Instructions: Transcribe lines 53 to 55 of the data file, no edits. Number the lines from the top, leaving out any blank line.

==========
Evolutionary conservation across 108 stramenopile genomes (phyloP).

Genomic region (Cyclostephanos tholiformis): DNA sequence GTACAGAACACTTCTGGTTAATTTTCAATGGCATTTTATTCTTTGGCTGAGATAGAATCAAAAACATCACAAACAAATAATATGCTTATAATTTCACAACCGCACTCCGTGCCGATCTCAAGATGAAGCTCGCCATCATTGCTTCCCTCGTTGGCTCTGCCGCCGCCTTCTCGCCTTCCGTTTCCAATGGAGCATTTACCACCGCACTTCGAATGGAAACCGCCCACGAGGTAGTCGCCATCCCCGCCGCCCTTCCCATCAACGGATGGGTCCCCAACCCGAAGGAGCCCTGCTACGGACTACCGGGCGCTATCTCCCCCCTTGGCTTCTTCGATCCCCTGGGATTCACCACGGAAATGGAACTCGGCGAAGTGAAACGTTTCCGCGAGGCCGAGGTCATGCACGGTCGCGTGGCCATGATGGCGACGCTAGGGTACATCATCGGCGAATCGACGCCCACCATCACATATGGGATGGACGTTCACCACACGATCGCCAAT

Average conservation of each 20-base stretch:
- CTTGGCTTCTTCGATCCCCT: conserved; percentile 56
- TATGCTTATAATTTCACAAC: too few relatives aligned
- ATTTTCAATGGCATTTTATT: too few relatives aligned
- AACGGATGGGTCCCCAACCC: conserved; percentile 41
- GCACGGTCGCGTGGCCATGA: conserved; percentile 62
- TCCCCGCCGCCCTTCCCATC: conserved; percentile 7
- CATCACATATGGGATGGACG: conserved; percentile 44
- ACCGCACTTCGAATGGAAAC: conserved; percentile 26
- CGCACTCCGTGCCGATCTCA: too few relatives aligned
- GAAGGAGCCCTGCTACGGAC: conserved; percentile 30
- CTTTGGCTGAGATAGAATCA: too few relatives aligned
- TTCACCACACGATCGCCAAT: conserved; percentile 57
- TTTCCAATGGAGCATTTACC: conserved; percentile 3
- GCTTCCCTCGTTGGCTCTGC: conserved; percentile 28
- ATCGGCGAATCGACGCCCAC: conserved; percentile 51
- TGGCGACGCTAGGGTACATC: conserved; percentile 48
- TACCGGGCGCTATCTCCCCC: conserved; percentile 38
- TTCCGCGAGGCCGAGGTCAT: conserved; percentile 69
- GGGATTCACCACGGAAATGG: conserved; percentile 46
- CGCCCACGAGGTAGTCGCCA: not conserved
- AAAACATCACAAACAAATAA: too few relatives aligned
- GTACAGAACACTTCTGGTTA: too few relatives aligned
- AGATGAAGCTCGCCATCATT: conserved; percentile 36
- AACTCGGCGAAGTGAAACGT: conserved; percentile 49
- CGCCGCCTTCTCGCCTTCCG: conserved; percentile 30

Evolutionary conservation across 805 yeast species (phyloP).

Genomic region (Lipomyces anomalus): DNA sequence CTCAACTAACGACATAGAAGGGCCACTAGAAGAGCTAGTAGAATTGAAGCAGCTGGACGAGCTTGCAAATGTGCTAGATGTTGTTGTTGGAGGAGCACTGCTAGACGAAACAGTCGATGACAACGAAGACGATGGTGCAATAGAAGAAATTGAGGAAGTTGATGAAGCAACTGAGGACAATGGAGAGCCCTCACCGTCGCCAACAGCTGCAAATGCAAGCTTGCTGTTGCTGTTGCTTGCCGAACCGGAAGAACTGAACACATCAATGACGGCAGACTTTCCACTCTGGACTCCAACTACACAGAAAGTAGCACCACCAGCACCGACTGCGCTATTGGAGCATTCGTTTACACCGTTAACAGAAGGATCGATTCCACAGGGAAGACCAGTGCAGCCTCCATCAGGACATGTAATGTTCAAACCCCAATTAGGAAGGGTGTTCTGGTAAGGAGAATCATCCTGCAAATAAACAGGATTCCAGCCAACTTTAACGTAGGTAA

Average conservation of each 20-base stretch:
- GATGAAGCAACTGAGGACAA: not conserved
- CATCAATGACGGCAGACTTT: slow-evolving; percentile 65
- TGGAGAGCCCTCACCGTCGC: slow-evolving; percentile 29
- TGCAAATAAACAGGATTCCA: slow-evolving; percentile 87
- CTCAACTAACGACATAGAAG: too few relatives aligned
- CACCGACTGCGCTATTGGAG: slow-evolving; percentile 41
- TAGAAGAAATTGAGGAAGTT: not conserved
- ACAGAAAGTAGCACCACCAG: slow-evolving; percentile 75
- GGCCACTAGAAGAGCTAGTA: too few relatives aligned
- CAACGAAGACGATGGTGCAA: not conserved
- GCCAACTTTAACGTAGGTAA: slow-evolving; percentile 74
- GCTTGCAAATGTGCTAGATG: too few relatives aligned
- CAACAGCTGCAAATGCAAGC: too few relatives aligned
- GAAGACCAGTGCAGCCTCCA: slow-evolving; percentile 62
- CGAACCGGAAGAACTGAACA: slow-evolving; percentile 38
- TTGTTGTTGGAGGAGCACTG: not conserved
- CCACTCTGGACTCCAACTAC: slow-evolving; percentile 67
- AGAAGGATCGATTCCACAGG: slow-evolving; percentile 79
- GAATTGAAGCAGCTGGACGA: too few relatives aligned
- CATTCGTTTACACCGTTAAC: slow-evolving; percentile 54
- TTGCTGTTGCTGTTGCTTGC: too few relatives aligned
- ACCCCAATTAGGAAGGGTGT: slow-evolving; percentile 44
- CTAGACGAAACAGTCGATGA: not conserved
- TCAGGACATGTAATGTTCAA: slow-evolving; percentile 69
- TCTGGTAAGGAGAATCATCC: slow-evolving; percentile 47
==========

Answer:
- ACCCCAATTAGGAAGGGTGT: slow-evolving; percentile 44
- CTAGACGAAACAGTCGATGA: not conserved
- TCAGGACATGTAATGTTCAA: slow-evolving; percentile 69